Thursday, February 4, 2010
We're thinking about clearing out a space upstairs during First Saturday this weekend (6-9 pm) for those who are inspired to dance to the music of Ella Fitzgerald from the new album, "Twelve Nights in Hollywood." This is the first time these recordings have been made public. They were all recorded in a series of 12 live sessions at the Crescendo in Hollywood in 1961-62, and none of the cuts has been released before. The performances are intimate and swinging--pure Ella. She is accompanied only by a piano, bass, and drums. You may be used to hearing Ella only with big bands and orchestral arrangements, but try this one out. There are 4 discs in this album and a small book of information about the recording sessions.
We have a couple of the albums for sale. We've had a tough time finding them, but we have been able to find them for friends. They are expensive, 4 CD's for one thing, but worth every penny. Whether you check this out this weekend by looking at art and listening or getting up for a quick turn of dancing, this album is an experience.
Must mention also that we have been able to corner two of the LP's of Steve Martin's Grammy Award-winning banjo album (just this week). Even Rounder Records has no more, so they are sending us a handful of CD's so that those who are interested can get one this weekend. But the LP is terrific. It even has a special pop-up of Steve and the Crow on stage. Steve has long ties with Nashville. He performed at Exit In in another decade early in his career. This new album, "The Crow," is totally connected with Nashville. Is there a banjo anywhere not connected with Nashville?
WOODY AND DENISE
Thanks also to Rounder Records for sending us another unusual boxed set album, "The Dusty Road." Packaged like a small suitcase from the 1940s, this definitive collection of Woody Guthrie recordings from the mid-40s is Nashville rich by association, if nothing else. The haunted songs and sounds of folks coming out of the Depression have that long and lonesome Nashville feel and sound. The packaging of memorabilia, including reproductions from some of Woody's artwork, takes the listener back to the day. Again, this is on the expensive side of CDs, but worth the price for 4 CDs and all of the materials that come with it. I spotted this small vintage suitcase replica across the room in Denise Stiff's office. Denise has been singularly vigilant and tenacious in bringing The Fairfield Four, Allison Krauss to the forefront, and heavily involved in making the "O Brother, Where Art Thou?" soundtrack a classic. Denise is one of those people who ignites Nashville.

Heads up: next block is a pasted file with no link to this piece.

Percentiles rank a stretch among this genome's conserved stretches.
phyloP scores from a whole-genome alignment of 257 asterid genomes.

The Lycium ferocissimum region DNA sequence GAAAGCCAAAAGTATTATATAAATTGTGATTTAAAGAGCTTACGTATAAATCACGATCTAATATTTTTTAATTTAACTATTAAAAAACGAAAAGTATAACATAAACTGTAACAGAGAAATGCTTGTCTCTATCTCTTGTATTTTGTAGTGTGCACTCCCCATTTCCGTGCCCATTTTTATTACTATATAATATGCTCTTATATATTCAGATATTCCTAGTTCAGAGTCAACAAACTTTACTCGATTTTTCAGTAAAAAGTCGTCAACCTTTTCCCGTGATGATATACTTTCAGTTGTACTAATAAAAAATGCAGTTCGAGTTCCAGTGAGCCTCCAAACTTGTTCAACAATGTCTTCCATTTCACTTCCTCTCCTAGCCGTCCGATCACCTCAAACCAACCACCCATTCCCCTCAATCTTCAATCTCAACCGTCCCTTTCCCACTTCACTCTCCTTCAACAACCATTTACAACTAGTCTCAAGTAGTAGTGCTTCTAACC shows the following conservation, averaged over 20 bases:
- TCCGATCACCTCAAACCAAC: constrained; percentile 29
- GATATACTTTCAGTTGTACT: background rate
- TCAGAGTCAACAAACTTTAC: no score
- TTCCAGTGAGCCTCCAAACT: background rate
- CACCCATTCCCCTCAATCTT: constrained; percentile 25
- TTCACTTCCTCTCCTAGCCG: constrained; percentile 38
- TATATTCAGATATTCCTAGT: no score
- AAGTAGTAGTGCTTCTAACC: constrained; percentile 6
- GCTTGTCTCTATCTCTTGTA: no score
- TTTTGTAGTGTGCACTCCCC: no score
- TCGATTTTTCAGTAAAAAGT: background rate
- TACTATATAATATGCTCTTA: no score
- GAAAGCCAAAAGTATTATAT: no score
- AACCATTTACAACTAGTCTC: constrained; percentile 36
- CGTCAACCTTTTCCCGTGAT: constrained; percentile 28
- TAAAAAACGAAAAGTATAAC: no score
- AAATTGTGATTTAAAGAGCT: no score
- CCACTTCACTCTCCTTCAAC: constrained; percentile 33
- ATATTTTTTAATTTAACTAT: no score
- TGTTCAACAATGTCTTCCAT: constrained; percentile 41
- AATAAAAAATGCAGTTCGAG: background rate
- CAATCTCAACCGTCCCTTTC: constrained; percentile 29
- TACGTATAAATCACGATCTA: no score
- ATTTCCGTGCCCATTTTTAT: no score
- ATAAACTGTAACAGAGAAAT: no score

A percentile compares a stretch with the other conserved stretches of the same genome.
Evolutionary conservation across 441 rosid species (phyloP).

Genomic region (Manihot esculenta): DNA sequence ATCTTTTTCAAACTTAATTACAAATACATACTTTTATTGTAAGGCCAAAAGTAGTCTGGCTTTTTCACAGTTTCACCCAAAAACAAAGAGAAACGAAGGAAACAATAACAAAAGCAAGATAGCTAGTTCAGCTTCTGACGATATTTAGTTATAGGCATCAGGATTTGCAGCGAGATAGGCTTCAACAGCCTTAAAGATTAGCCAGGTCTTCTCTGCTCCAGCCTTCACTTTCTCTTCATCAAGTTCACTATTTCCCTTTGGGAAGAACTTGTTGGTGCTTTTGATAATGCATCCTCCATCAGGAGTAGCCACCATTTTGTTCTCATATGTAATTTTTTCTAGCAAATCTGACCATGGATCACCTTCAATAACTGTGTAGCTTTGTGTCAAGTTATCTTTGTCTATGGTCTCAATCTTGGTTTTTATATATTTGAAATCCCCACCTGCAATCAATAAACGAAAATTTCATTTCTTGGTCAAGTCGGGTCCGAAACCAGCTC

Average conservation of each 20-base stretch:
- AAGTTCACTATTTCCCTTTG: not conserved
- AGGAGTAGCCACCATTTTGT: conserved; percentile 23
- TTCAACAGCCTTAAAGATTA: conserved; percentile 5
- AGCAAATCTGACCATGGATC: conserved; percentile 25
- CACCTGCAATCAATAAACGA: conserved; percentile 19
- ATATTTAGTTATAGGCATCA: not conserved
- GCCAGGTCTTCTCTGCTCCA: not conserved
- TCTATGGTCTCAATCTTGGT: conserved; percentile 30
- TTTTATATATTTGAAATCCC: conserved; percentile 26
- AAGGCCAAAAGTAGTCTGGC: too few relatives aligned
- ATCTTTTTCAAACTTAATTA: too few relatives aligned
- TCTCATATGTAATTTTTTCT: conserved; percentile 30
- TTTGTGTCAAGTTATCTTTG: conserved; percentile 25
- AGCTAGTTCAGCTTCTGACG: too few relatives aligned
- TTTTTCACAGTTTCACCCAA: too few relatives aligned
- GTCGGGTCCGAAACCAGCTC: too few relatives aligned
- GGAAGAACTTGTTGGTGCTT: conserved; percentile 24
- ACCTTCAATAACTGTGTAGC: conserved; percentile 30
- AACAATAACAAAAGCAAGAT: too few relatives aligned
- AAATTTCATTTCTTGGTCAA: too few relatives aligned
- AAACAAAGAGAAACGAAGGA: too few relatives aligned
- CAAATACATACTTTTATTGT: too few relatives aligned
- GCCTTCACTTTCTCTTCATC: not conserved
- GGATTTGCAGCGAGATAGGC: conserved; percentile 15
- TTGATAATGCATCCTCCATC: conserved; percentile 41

THE ARTS COMPANY AND NASHVILLE
What does it have to do with The Arts Company and Nashville? Everything. It's great music that has heart and soul. In our gallery, the art, music, ideas, and ambience are all eclectic, fresh, original, contemporary, and engaging. It's all about what we care about for ourselves and for our customers.
Monday, February 1, 2010
Lou Outlaw (aka Lucius Outlaw, Associate Provost at Vanderbilt University) has been a serious student of photography for many years. When he went to Washington last January to be part of the Obama inauguration, he reacted as a photographer. Instead of focusing on Obama taking the oath, at that very moment he could not resist capturing images of the impassioned response of a lady nearby who was totally into the moment of Obama's taking the oath. Lou turned his attention to her and started snapping. He called those moments "Jubilation." The resulting photographs are paired with some images he took a couple of years ago of the Nashville Freedom Riders re-convening in Nashville to re-take the famed civil rights bus ride from Nashville to Birmingham.
Lou has had a distinguished lifetime of personal and professional involvement in black history and civil rights, and has found his own way through photography to express his emotional and intellectual response to historic occasions that mark that part of our common history.
The Arts Company has invited Lou to be our guest during Art After Hours (Thursday, February 4, 5-7 PM). A conversation with Lou begins at 6 PM.
The February exhibit of Steven Walker's new paintings of "Nashville Town and Country" has been a long time coming, because of the demand for the work of this rising young artist in other cities. We scheduled this new series as soon as he felt he could complete the work after his last show. Steven's canvases are reminiscent of Edward Hopper's. Each new canvas has more abstract details than the last. We have not seen all of the canvases to be in the exhibit, but we are certain that they will be fresh and very well executed. To see a young painter interested in the traditional techniques of realism, but adding his own brand of insight and abstraction is particularly exciting to The Arts Company.
Steven's first passion in painting is clicking photographs of landscapes while riding down the highway. Typically, his landscapes are seen from a broad distance. But he also excels in selecting urban buildings and urban landscapes as subjects for his paintings. This particular exhibit focuses on both the town and country parts of Nashville. Seeing Nashville downtown up close and landscapes outside the city limits, presented side by side, offers a new context for thinking about this particular city through the eyes of a painter who is only recently acquainted with Nashville. He paints us as we are--a sophisticated and complex city in the middle of trees and farmhouses.
Steven will be in town to talk with guests during the First Saturday opening, 6-9 PM, February 6.